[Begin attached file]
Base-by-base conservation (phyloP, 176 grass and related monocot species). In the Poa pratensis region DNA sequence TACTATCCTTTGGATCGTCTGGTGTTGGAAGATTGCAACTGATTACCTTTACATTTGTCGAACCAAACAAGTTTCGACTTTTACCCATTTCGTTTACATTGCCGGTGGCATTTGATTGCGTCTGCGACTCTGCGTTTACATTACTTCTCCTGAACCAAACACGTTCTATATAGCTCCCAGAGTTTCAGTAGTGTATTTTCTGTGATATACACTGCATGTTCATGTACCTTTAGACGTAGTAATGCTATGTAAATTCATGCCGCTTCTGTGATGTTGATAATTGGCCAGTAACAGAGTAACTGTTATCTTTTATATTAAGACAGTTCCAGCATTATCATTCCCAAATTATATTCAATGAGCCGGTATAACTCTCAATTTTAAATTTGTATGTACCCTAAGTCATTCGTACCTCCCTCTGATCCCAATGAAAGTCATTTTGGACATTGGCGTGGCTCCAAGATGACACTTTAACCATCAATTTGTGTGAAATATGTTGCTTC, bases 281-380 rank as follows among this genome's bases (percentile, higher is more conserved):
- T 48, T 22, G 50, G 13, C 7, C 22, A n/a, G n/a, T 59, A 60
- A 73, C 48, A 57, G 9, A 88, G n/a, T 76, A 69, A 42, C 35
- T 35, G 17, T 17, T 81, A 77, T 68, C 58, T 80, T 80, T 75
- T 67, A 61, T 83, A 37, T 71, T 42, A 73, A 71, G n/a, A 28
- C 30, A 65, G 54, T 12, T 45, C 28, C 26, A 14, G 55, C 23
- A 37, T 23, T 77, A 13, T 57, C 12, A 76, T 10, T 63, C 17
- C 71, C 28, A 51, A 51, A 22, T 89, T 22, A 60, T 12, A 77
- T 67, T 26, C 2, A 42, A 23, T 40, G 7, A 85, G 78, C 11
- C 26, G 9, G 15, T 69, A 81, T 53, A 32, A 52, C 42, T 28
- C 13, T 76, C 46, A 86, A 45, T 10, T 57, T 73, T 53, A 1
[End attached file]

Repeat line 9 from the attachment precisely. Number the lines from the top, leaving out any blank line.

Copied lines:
- T 67, T 26, C 2, A 42, A 23, T 40, G 7, A 85, G 78, C 11